Above all, we consider the greatest challenge in implementing mHealth to be those associated with synchronizing mobile devices, and with synchronizing mobile devices with non-mobile devices. This assessment is based on awareness that these devices may be (and likely are) using different operating environments, different data formats, and many other disparities that may be less evident.
Reliability can be considered from a purely technical perspective—whether a device or app works when you want it to. One relevant factor in this technical assessment is availability of network connectivity. For example, Pearl River County in Mississippi is devoid of network connectivity when compared to Orange County in Florida. The same app or device will function quite differently in each place. A discussion on these topics may lead to ideas on using improved network technology and devices to implement mHealth applications.
A second element of reliability is the value of the content programmed in an app. Scher (15) reports that many readily available low-cost apps are not based on evidence from research. Such apps may provide incorrect information, which users presume to be correct. Unreliability in this instance is more evident when the application has not been reviewed and approved by a regulatory organization like the US Food and Drug Administration (FDA).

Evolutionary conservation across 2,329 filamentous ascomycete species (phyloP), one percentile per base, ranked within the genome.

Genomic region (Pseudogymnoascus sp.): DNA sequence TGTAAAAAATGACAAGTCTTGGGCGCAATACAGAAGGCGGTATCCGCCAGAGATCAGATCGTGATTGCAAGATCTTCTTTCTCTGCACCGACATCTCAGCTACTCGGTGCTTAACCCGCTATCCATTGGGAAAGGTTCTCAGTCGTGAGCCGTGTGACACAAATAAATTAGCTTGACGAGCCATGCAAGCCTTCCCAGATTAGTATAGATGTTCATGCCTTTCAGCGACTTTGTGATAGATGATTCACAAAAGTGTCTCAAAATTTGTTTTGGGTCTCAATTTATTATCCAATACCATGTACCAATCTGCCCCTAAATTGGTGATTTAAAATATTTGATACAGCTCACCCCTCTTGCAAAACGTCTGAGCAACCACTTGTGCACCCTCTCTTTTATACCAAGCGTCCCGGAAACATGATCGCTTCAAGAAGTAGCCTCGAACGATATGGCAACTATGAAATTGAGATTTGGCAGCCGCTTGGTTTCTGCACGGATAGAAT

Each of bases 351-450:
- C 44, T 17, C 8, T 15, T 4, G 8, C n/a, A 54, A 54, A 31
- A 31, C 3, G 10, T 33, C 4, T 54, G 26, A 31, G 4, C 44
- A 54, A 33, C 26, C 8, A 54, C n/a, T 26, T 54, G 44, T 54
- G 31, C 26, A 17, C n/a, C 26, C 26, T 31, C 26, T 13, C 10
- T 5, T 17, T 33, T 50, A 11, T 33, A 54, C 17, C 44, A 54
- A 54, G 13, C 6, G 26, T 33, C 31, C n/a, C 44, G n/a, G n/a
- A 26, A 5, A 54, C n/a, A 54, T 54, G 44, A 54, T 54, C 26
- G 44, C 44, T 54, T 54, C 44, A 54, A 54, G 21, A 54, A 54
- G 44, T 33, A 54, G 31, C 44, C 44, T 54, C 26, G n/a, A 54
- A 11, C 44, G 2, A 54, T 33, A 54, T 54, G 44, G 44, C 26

We summarize the major categories of mHealth challenges in Table 1, identifying the key components to address, and explaining the components in user language. Overall, we identified five major areas of technical challenges in implementing mHealth: (I) usability; (II) system integration; (III) data security and privacy; (IV) network access, and (V) reliability. We illustrated some of the important concepts associated with these challenges. To conclude, mHealth is definitely a much-needed boon for improving the healthcare delivery process. However, these challenges call for a focus on areas in need of change. Some of the feasible solutions for these challenges would include: (I) identification of storage locations when cloud computing is in use; (II) usability analysis of mHealth applications and improvements made based on this usability analysis; (III) considering HL7 standards for interoperability, and (IV) reliability analysis of mHealth applications before use. It will be interesting to observe how some of these challenges will be resolved in the years to come.
Conflicts of Interest: The authors have no conflicts of interest to declare.
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Cite this article as: Gurupur VP, Wan TT. Challenges in implementing mHealth interventions: a technical perspective. mHealth 2017;3:32.